If you consider an inflation rate of 20% and you have a $100 bill, that bill loses real value, which means that you can buy about 20% less worth of goods and services with the same $100 bill. However, the unit of measurement in the $100 bill does not change, $100 remains the same.
Unit-of-account costs have a peculiar impact on the tax system.
Think of an individual who invests $10,000 to buy a piece of land. The inflation rate is 10%. That means that the price of all goods and services increases by 10% (including the piece of land the individual has invested in). That is to say that the land's price became $11,000. The guy who bought the land decided to sell, making a $1,000 profit. The government will tax the guy on capital gains. But did this guy really make a $1,000 profit from selling the land?
The answer is no. In real terms, the price of land has remained the same due to the 10% inflation rate the economy has experienced. The $11,000 could get you the same goods and services as the $10,000 the year prior to the economy experiencing inflation. Hence, the individual makes no real gain on the sale but incurs a loss because of taxation.
One of the main effects of the unit-of-account cost of inflation is the loss of real purchasing power by individuals.
Fig 1. - Money losing value as a result of inflation
Figure 1 above shows the real value of 10 euros after the economy experienced a 10% increase in inflation. Although the unit of measurement is 10, the real purchasing power of the 10 euro bill has dropped to 9, meaning that with ten euros, one could only buy actually 9 euros worth of goods, although you are paying 10.
Example of Unit of Account Cost
Examples of unit of account costs relate to the loss in real purchasing power of individuals.
As an example of a unit of account cost, let's consider George, who borrows money from his best friend, Tim. George borrows $100,000 from Tim to open up a business. The agreement is made such that George will return the money the following year and pay 5% interest.
However, the same year there was a supply shock in the economy, which caused the price of goods and services to increase by 20%. That means that if the $100,000 were to keep up with inflation, meaning that Tim maintains his purchasing power upon the return of money, the $100,000 should now be worth $120,000. However, as Tim and George agreed that George would be giving back $105,000, Tim lost \(\$120,000-\$105,000=\$15,000\) in purchasing power due to the unit of account cost of inflation. This example shows that inflation is good for debtors and bad for creditors because while debtors pay their debt back with money that is worth less, creditors receive money back that is worth less.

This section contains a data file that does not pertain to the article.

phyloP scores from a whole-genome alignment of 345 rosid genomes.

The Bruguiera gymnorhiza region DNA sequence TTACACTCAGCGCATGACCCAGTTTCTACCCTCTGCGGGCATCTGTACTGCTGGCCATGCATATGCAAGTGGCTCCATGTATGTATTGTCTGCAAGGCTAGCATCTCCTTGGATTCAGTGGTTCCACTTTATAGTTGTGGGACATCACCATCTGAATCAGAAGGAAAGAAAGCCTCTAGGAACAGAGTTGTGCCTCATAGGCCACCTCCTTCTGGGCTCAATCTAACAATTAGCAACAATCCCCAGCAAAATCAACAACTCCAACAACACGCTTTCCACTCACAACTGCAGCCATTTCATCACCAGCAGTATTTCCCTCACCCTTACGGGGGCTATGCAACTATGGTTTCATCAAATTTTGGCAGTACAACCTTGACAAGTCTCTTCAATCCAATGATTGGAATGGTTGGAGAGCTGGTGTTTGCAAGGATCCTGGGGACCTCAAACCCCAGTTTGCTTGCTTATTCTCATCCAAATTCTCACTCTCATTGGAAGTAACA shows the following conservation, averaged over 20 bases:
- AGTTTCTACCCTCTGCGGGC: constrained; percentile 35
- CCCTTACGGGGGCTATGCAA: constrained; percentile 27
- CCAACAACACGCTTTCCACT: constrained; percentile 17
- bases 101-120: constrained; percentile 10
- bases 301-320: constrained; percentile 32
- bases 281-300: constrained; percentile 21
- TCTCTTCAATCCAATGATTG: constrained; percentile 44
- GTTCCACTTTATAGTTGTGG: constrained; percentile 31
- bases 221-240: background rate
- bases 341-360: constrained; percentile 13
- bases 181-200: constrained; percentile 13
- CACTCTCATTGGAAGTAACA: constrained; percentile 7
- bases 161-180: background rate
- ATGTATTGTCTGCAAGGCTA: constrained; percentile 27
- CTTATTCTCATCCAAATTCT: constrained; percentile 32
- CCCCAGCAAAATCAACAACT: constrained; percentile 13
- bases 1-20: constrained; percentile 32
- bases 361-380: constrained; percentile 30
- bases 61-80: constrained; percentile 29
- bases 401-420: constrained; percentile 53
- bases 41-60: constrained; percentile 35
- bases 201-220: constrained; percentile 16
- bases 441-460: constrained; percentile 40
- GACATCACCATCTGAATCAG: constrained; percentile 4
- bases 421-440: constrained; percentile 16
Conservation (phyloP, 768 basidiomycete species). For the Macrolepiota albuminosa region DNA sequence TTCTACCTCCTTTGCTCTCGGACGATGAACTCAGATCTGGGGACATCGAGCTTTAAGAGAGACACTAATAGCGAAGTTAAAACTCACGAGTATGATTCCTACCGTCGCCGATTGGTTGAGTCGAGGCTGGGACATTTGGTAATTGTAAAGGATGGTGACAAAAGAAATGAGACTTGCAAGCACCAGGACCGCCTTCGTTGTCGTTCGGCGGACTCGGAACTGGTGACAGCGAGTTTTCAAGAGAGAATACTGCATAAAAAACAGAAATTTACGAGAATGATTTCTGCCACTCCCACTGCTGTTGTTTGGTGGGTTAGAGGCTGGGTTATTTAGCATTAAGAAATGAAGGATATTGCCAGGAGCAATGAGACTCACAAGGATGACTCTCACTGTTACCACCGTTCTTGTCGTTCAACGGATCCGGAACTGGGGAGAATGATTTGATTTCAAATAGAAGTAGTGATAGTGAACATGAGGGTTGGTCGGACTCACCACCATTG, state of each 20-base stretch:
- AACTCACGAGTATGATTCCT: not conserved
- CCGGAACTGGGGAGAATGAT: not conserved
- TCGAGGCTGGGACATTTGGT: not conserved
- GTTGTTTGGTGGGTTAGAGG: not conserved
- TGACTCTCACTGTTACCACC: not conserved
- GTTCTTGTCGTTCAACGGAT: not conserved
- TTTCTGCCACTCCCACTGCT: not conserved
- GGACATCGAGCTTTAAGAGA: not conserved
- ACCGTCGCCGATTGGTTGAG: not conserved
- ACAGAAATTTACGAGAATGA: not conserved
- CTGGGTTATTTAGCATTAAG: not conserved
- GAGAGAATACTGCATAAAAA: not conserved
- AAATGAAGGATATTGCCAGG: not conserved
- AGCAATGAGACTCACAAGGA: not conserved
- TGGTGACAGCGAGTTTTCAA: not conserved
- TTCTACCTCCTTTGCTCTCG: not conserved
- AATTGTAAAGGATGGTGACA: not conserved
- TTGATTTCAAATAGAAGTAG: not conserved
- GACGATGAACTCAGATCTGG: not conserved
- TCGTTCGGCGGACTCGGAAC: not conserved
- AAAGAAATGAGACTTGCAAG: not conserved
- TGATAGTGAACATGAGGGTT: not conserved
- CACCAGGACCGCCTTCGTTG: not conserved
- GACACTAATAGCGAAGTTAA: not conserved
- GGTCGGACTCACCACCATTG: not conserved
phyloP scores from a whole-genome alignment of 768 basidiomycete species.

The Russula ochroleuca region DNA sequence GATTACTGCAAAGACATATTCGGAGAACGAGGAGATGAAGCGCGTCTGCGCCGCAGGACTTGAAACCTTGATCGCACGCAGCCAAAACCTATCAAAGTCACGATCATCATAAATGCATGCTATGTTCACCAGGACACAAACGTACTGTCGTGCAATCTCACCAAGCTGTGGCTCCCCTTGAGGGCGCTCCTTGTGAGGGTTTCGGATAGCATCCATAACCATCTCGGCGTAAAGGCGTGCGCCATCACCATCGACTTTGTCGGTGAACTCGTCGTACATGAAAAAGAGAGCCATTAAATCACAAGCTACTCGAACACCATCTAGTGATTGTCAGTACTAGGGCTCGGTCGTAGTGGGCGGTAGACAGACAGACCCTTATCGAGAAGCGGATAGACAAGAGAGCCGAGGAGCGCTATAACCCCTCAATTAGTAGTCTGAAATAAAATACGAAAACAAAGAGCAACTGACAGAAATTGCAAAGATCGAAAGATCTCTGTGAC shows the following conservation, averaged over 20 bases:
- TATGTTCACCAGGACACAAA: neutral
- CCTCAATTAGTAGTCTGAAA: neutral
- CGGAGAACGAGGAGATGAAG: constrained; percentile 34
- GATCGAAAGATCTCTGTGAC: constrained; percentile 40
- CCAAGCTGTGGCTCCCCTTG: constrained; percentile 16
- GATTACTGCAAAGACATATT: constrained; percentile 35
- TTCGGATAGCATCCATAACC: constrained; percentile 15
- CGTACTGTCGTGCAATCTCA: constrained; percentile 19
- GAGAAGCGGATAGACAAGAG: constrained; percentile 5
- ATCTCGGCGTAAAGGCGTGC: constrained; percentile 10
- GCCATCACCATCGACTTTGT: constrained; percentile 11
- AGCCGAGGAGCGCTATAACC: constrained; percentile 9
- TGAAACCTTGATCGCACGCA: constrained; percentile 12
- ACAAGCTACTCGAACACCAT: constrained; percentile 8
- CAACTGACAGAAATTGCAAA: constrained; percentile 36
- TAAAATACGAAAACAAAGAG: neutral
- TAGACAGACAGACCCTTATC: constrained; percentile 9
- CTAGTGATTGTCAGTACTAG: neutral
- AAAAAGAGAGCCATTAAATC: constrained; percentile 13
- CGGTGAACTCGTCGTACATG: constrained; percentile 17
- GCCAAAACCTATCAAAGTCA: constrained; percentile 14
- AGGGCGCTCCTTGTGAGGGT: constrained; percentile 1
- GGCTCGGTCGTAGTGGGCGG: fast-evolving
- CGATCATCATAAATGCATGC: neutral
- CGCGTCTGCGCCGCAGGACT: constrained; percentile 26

Unit of Account Function of Money
The unit of account function of money is to provide objective, measurable value to different goods and services. This makes it easy to complete economic transactions, such as buying and selling.
A unit of account refers to a measurement that can be used to value goods and services, make calculations and record debt.
The unit of account function of money refers to the use of money as the base of comparison individuals use to value goods and services, make calculations and record debt.
Before money, trade occurred through a time-consuming process where goods and services were traded for other goods and services. This is known as a barter system and is very inefficient. Without objective prices or measurements, the number of goods that could be exchanged for other goods differed daily. This could lead to hostility and a breakdown of trade.
Fig 2. - US dollar
Figure 2 above shows the US dollar, which is used as a unit of account in the United States and worldwide. A major part of international trade between countries is conducted in US dollars.
We have an entire explanation explaining all the Types of Money in detail. Check it out!